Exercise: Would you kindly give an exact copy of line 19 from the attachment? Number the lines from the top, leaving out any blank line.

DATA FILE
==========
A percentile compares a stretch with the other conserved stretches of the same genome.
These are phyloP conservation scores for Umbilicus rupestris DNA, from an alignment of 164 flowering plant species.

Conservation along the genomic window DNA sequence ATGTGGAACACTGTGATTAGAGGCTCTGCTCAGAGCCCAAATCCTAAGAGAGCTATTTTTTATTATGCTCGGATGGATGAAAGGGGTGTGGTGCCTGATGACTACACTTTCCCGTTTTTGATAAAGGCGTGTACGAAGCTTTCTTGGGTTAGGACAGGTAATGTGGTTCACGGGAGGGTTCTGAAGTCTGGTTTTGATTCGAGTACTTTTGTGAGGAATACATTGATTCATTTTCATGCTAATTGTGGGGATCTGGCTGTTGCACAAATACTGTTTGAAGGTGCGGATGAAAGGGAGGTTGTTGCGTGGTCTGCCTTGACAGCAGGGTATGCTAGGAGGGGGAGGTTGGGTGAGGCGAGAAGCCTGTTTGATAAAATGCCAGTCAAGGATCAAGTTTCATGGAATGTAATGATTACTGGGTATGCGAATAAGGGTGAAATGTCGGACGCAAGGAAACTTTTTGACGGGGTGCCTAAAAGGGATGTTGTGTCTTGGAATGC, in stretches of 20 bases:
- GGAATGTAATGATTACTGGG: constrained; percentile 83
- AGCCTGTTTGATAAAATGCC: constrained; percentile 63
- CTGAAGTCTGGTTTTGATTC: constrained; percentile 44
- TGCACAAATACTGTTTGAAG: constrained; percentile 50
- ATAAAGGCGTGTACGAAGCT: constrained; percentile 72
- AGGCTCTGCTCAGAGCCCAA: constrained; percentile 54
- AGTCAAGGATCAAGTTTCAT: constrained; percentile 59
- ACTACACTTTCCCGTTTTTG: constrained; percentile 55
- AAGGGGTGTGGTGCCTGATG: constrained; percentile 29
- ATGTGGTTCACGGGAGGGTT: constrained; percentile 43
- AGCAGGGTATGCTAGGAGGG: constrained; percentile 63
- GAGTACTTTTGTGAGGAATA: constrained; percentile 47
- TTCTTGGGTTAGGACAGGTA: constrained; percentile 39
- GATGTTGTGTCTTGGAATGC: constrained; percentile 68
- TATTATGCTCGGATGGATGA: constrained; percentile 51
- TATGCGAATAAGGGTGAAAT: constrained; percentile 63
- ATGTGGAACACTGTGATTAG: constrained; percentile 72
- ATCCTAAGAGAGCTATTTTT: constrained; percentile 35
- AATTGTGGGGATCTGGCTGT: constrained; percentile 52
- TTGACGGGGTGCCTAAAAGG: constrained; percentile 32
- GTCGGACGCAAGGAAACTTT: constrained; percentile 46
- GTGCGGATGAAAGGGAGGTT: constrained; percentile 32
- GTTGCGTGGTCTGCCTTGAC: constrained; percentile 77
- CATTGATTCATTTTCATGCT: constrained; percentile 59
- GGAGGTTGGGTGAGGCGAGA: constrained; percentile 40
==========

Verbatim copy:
- TATGCGAATAAGGGTGAAAT: constrained; percentile 63